Asian Insider Oct 7: Hong Kong picks up the pieces, electric cars in India, PMDs on notice in Singapore
In today’s bulletin: Hong Kong is slowly returning to normalcy after three days of violence; Malaysia is trying again to repeal a controversial fake news law; electric cars fail to make a dent in the Indian car market; Singapore raises the possibility of a PMD ban, and more…
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HONG KONG TODAY: PICKING UP THE PIECES
Train services resumed on a limited basis and shuttered supermarkets reopened as normalcy returned slowly to Hong Kong after three days of rampaging by protesters. The mood on the ground was largely muted on what was a public holiday in the city but no one expects the calm to last for long. A variety of business – including betting outlets and supermarkets – announced they would be closing early in anticipation of further unrest later today. Authorities meanwhile indicated they don’t intend to back down, with two anti-government protesters – the first people arrested after an anti-mask law was put in place were charged in court for illegally wearing a mask. China also demonstrated its willingness to punish foreigners who may want to intervene in Hong Kong. Chinese firms today suspended cooperation with the NBA’s Houston Rockets over a pro-Hong Kong tweet from the team’s general manager.
What you need to know about Hong Kong Today:
First Hong Kongers appear in court for defying mask ban
Chinese businesses, broadcaster punish Houston Rockets over manager’s Hong Kong protest tweet
Owner of NBA team Brooklyn Nets says China sovereignty off-limits after Rockets-Hong Kong row
Video of mainlander assaulted in Hong Kong sparks outrage in China
THE PRICE OF PROTEST: HONG KONG SPECIAL REPORT
Nearly four months of protests have inflicted a heavy toll on Hong Kong on all fronts. With the movement showing few signs of abating, our correspondents on the ground look at the price Hong Kong is paying for the long-drawn protests through the eyes of the ordinary folk who have to live through the effects of the unrest every day. In this special report, our correspondents speak to a mother who has been shunned by her sons because she supports the government; a government supporter who now turns up at street battles with the police and veteran of the metro network who says he no longer recognises the city he knows.
A society split, families divided
A mother’s anguish
How government supporter became front-line protester
This is not the city I know, says MTR veteran
Interactive: The march of Hong Kong’s protest movement
MALAYSIA TRIES AGAIN TO REPEAL FAKE NEWS LAW
In this day and age, it is perhaps more common to hear of a country attempting to enact a fake news law rather than repeal one but that is exactly what Malaysia is trying to do. To be fair, Malaysia’s fake news law is a little different – having been widely criticised as a means of stifling dissent when it rushed through the legislature just before the election last year. Still, an earlier attempt to repeal it failed when Malaysia’s senate did not go along with the Lower House.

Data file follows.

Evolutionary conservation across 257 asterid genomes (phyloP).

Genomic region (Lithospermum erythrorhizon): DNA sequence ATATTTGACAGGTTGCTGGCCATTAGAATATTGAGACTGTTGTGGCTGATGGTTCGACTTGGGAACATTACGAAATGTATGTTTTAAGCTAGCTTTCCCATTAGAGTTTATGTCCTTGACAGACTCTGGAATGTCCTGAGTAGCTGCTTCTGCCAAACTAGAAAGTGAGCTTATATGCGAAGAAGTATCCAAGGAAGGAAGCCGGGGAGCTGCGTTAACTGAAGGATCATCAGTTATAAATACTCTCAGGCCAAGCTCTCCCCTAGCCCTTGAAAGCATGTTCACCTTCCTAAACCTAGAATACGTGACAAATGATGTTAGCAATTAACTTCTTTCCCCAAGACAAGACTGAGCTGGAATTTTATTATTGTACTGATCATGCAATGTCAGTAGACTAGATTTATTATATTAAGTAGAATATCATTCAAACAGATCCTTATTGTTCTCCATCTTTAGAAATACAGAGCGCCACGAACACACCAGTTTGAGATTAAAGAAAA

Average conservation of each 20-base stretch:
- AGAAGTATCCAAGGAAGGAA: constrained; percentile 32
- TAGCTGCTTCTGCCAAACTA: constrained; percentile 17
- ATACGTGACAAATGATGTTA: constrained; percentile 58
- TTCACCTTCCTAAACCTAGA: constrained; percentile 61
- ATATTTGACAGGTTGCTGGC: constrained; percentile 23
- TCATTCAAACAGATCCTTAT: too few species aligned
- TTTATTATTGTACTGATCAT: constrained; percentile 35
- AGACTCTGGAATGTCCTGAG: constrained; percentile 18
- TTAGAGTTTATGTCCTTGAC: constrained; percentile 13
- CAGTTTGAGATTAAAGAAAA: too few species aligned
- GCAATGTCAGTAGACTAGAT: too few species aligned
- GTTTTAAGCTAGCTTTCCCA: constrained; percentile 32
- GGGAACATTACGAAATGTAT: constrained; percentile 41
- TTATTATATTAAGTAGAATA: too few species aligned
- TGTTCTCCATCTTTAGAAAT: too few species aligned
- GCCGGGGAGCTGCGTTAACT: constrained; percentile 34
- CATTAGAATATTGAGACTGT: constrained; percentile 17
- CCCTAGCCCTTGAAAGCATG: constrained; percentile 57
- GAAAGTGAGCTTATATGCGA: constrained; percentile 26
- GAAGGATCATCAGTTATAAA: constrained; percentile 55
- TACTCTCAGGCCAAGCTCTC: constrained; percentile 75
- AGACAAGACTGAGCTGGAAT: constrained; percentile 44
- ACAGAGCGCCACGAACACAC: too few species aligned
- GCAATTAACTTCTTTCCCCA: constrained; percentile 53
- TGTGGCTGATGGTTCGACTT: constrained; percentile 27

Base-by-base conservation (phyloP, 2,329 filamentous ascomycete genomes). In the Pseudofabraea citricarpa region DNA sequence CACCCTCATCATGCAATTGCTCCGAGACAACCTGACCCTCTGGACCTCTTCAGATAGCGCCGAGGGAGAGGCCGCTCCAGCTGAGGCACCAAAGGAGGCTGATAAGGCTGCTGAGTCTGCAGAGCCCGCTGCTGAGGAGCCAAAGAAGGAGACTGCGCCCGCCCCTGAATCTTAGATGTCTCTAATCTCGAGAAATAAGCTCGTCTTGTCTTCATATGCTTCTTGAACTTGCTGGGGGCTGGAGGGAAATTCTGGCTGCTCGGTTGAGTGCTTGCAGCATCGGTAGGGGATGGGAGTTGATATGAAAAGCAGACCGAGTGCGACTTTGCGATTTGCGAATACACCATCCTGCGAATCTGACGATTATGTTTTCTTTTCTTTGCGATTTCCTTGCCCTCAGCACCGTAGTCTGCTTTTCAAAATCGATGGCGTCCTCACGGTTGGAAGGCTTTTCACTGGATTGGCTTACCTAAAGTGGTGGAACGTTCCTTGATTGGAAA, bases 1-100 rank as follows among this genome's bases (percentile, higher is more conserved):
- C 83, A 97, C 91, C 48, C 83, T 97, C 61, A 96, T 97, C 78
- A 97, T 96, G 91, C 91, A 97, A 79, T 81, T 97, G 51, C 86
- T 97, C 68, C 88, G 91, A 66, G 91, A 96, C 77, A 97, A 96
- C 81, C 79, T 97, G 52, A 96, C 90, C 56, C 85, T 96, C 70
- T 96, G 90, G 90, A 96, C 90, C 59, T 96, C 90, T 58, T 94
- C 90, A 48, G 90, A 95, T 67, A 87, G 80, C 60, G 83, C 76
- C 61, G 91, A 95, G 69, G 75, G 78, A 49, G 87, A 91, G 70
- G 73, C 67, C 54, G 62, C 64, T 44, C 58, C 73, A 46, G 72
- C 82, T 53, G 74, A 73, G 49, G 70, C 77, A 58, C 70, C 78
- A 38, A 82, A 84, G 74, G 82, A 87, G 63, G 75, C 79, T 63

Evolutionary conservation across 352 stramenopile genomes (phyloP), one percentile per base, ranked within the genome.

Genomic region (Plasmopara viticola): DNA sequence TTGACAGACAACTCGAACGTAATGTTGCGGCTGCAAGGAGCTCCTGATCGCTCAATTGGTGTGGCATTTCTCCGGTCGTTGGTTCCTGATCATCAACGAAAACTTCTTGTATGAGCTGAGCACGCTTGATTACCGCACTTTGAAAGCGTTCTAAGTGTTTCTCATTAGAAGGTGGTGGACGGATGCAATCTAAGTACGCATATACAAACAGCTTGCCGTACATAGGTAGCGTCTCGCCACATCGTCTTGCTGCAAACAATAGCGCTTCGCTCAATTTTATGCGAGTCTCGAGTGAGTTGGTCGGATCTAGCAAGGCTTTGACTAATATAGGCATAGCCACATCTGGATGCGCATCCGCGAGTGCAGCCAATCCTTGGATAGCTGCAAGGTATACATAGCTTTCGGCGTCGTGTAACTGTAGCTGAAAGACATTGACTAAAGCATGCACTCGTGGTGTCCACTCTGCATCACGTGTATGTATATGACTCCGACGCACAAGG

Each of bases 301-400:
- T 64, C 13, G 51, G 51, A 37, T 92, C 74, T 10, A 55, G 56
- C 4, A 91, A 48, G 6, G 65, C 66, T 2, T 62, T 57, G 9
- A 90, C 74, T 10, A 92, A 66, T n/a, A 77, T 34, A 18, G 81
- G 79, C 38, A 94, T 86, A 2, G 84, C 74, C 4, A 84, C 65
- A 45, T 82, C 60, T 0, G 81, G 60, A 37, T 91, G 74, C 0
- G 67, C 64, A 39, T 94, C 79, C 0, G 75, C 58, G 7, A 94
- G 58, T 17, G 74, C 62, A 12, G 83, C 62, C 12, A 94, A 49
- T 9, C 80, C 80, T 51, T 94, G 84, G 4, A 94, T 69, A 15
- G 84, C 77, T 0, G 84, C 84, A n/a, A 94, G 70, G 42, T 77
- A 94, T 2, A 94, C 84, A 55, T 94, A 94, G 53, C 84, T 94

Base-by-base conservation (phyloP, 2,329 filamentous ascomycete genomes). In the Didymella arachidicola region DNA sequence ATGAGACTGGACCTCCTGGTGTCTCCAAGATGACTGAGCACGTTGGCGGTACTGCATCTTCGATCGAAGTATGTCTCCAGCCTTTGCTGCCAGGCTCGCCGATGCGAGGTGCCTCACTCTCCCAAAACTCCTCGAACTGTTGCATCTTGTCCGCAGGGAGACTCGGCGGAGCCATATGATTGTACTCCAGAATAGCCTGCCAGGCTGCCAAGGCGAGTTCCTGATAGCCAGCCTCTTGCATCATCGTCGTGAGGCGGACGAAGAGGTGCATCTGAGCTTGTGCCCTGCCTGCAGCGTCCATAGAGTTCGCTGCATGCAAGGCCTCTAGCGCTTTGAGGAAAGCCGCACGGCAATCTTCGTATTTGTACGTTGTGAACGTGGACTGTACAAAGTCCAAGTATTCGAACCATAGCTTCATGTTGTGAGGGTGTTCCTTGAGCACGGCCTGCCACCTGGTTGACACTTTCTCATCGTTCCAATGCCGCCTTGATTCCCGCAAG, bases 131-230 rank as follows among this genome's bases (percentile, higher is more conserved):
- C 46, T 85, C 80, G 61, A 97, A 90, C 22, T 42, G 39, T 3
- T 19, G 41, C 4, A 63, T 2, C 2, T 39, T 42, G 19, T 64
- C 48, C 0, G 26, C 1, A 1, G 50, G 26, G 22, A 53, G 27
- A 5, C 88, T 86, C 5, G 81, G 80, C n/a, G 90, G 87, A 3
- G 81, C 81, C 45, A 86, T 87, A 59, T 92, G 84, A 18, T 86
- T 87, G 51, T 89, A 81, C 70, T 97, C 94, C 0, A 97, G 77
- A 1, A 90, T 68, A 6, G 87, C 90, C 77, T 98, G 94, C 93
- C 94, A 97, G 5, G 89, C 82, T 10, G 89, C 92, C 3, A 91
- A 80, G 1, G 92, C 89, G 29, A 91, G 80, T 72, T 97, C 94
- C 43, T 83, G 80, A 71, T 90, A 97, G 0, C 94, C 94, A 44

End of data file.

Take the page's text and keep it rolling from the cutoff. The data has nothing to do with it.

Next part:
See also: Fending off foreign threats: How 6 countries are working to curb interference in national politics
ELECTRIC CARS STRUGGLING FOR TRACTION AMONG INDIA’S DRIVERS
India’s car market remains something of an enigma for car manufacturers. It is a country million drivers with density of 27 cars for 1,000 Indians (There are 570 cars for every 1,000 Germans). And while that suggests potential, few car makers have managed to succeed there. Instead, Maruti, a Japanese brand dominates the market with almost every other car on the road coming from the unit of Suzuki Motors. Electric vehicles was thus seen as one possible way in, especially given the Indian government committed to spending US$1.4 billion in subsidies, infrastructure and publicity to promote green vehicles. But that hasn’t been working out either. Hyundai launched the country’s first electric SUV there this summer and since then, only 130 have been sold to dealers.
India’s push for green vehicles:
Green cars in spotlight as India eyes electric revolution
India plans to order taxi aggregators like Uber, Ola to go electric
COULD SINGAPORE BAN E-SCOOTERS?
Personal mobility devices: some consider them the bane of pavements while others as an integral piece of a holistic transport system. However, a spate of accidents involving PMDs – many of them that did not comply with regulations – is raising the question in Singapore of whether should be banned outright. Senior Minister of State for Transport Janil Puthucheary said in Parliament today that a complete ban is a possibility if the behaviour of users does not improve.
The PMD debate in Singapore: PMDs – Bane of many, Boon to others
IN OTHER NEWS:
Nobel Prize for Medicine: Two scientists from the United States and one from Britain won the 2019 Nobel Medicine Prize on Monday (Oct 7) for finding how cells adapt to fluctuating oxygen levels, paving the way for new strategies to fight diseases such as anaemia and cancer.
Impeachment saga: A parade of United States diplomats will head to Capitol Hill for closed-door testimony this week as Democrats build their impeachment case against President Donald Trump, while the White House considers ways to slow down the process.
Syria: US forces in Syria started pulling back on Monday (Oct 7) from Turkish border areas, opening the way for Ankara’s threatened military invasion and heightening fears of a militant resurgence.
That’s it for today, thanks for reading and see you tomorrow.
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